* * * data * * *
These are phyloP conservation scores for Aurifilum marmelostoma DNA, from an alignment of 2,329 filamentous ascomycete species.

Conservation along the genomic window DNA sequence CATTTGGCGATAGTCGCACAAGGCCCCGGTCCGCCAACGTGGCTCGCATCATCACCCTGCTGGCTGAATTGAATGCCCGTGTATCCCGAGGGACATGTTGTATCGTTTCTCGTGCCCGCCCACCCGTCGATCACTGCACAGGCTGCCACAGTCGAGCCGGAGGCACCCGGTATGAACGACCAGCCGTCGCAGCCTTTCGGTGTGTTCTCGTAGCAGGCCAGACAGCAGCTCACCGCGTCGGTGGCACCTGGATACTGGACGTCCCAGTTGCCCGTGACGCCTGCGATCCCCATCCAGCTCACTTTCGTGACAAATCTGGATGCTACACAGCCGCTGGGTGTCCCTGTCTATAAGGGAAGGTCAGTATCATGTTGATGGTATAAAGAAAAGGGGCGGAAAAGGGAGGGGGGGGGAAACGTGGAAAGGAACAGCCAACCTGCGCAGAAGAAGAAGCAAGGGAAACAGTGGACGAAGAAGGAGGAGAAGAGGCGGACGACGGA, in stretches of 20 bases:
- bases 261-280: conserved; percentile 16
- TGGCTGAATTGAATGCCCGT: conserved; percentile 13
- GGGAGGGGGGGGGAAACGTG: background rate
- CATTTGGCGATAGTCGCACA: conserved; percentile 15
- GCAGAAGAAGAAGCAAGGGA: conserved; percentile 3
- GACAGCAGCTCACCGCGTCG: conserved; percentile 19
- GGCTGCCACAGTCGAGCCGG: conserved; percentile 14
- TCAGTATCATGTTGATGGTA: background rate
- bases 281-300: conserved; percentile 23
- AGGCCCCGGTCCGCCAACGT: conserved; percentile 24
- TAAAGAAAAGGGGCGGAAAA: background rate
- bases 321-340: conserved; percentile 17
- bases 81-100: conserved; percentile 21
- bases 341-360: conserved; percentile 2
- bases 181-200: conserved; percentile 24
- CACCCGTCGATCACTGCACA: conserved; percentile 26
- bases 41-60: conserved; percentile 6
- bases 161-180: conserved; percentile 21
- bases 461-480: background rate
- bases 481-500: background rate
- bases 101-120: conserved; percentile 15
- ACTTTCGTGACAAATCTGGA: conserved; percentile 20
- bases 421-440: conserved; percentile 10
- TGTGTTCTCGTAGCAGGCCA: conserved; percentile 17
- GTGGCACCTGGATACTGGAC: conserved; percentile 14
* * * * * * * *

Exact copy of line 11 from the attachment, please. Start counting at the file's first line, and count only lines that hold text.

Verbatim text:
- bases 281-300: conserved; percentile 23